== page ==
Spotlight on “Strangers”

“Strangers,” the 44th episode of thirtysomething, aired back in 1989, or was that 1889? The world went crazy for a moment because two men had the nerve to sit side by side, shirtless in bed and have a conversation. Last week the Entertainment Weekly did a 5 minute oral history about the episode (Will it be ungracious of me if I scoff? I wrote a 370 page oral history about thirtysomething. 5 minutes??!!) Advertisers pulled out of the episode, ABC threatened the producers and the Christian right protested. The episode played and the world went on. But what were the true lasting effects of this episode? If you watch “Strangers” in 2017 it is pretty tame. No one would bat an eye. I don’t think even VP Pence would try to pray the gay out of it.

So how controversial is this episode, written by Richard Kramer and directed by Peter O’Fallon? Not at all. Two men meet, have an affair and then are too afraid to call each other the morning after. So, is that why it is called “Strangers?” No. The stranger in this episode is someone who is very familiar to thirtysomething viewers. The stranger is Melissa Steadman, the wonderful Melanie Mayron. Melanie won the best supporting actress Emmy the previous season for another episode written by Richard Kramer, “Be A Good Girl.” Richard claimed Melanie was his muse on thirtysomething. He wrote some of her greatest scenes in the series. With all due respect to Melanie’s performance in “Second Look,” which is the single most heartbreaking moment in a heartbreaking episode, I submit “Strangers” is Melanie’s best work in the series. Work that is not given a mention today whenever television historians talk about the episode.

Melissa is dating Lee Owens (Corey Parker.) Lee is younger than Melissa and she is embarrassed by that. She doesn’t want her friends to meet him, she doesn’t want to be judged. So she does what we all do when we are scared, she tries to ruin everything. The end of the episode has a fantasy sequence where Melanie plays 3 different roles. She boxes herself as she watches from the crowd. The reason “Strangers” resonates with thirtysomething fans thirty years later, isn’t because two men sat in bed next to each other. It is because Richard Kramer looked into our deepest hidden fears where we all know that the only obstacle in our way is ourselves. That human moment of facing who the stranger is, ourselves.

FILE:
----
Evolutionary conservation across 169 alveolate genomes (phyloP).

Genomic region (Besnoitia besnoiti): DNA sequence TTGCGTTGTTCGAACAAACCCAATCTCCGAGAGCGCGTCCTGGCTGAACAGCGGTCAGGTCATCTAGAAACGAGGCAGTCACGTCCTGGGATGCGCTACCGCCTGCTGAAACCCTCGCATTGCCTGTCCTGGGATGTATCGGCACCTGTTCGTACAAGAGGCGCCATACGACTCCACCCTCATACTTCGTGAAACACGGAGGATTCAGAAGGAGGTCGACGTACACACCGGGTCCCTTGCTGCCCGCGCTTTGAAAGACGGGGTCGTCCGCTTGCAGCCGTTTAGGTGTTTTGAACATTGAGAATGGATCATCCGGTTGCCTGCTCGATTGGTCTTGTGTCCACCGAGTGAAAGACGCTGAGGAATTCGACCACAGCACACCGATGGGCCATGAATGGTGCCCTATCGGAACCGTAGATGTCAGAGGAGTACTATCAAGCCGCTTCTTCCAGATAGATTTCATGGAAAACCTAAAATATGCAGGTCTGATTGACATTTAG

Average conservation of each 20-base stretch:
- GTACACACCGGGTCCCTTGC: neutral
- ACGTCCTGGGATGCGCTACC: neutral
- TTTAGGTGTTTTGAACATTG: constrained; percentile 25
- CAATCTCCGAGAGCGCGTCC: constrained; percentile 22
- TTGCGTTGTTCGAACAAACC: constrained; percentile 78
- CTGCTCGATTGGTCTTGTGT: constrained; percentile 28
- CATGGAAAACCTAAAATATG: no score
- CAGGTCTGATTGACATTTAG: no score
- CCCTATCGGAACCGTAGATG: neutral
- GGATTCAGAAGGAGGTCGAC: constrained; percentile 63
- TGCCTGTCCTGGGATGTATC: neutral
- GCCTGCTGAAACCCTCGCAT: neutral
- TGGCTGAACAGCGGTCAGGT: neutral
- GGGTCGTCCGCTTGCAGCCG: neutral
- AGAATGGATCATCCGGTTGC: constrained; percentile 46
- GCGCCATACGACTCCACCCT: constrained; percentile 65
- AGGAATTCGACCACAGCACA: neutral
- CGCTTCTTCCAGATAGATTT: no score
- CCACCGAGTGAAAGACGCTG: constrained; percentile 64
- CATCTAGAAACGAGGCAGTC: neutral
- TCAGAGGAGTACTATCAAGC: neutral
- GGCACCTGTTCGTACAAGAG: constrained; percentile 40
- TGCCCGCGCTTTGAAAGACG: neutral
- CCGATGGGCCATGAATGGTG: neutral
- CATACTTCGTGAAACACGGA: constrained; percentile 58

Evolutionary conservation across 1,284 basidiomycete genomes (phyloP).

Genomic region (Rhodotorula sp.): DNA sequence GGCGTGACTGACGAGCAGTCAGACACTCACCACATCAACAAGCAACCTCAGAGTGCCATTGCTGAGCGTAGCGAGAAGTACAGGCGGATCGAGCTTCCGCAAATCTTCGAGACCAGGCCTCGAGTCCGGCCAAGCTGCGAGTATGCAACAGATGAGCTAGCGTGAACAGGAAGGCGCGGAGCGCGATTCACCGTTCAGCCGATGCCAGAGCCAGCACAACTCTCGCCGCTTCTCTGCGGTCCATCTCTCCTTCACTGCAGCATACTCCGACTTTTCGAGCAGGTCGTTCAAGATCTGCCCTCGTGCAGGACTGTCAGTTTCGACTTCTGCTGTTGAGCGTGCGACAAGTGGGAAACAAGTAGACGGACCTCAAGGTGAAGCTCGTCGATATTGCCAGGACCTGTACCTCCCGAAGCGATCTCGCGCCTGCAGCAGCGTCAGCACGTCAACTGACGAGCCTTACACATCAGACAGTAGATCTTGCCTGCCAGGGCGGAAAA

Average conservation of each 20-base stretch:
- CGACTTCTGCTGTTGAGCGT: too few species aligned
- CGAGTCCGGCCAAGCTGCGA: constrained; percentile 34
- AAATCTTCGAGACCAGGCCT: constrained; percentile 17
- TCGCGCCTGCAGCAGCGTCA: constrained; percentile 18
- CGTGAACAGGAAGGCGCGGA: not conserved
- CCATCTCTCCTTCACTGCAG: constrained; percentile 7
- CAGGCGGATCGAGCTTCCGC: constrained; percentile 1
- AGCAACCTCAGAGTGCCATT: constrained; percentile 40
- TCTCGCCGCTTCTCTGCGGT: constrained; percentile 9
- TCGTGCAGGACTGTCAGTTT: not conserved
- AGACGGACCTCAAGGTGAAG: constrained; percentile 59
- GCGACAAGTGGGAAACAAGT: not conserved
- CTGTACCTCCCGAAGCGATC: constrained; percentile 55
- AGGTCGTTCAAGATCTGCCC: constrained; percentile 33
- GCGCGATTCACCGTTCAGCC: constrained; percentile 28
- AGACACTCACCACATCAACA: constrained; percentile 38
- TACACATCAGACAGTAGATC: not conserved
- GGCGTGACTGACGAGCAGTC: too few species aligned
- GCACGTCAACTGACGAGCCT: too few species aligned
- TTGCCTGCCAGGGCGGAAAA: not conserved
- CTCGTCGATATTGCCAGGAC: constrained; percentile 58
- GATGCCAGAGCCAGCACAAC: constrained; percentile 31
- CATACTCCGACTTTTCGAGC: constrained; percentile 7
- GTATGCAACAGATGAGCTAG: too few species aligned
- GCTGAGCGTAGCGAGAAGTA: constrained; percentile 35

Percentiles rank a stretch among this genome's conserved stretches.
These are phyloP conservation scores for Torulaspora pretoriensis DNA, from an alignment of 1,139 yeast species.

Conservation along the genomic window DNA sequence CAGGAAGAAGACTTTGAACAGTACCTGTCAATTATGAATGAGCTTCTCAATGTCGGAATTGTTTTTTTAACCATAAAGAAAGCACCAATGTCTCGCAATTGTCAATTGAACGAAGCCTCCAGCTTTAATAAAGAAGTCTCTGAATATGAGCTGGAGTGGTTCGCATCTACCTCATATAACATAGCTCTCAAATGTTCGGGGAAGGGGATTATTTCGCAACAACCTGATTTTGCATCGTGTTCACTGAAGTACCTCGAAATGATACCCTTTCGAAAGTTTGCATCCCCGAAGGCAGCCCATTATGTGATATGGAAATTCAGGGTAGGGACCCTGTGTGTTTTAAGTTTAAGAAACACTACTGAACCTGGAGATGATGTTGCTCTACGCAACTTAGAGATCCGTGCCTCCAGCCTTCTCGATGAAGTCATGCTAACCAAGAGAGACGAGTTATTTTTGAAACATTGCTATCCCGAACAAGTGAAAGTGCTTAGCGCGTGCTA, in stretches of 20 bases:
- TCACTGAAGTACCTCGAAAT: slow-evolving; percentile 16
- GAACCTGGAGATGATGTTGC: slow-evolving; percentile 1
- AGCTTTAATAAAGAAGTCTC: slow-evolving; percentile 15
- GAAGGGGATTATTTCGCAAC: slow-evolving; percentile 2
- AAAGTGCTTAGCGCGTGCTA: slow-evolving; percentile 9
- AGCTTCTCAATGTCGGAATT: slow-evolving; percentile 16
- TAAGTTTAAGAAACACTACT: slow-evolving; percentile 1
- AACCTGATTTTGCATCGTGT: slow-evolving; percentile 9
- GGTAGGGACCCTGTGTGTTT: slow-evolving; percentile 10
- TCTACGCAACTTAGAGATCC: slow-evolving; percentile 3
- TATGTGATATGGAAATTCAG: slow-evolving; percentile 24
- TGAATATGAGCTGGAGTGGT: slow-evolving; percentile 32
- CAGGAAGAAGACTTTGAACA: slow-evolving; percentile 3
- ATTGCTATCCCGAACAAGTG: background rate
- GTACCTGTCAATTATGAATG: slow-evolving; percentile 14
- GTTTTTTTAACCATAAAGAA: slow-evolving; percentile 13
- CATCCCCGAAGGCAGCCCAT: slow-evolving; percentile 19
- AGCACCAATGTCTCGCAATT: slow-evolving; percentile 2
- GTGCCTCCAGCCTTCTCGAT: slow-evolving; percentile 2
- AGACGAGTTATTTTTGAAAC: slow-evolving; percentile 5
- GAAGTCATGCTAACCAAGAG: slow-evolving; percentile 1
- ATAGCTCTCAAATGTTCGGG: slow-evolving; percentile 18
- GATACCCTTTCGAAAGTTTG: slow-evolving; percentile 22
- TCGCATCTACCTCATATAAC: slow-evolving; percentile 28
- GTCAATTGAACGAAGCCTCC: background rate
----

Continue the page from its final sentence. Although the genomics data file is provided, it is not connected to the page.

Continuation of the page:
Here is an excerpt from thirtysomething at thirty: an oral history where Richard talks about the episode.

Richard Kramer: I feel incredibly grateful to have been given the opportunity to write that episode. I was supported by Ed and Marshall at a period when not everybody would have been supported. One of the principles of the show was that we couldn’t do an “important” episode. I wasn’t trying to write the gay scene. It was very much about something else. It was about the burden of self consciousness and absorbing what other people think of you. Melissa was letting that be an obstacle in her life.

Melanie Mayron: The theme of the episode was how we sabotage relationships. Russell sabotaged his and Melissa sabotaged hers. We get something good and then we stand in the way of it. 

 - from thirtysomething at thirty - Bear Manor Media and Scott Ryan Productions

The reason this episodes sticks with me all these years later is a small scene between Melissa and Lee. Melissa is fretting over her friends meeting Lee. Corey Parker does some of his best acting when he responds with, “No one is watching, No one cares.” I wish I would have taken these words to heart sooner in life, I bet we all do. These little gems are peppered through all of Richard Kramer’s scripts, as well as all episodes of thirtysomething.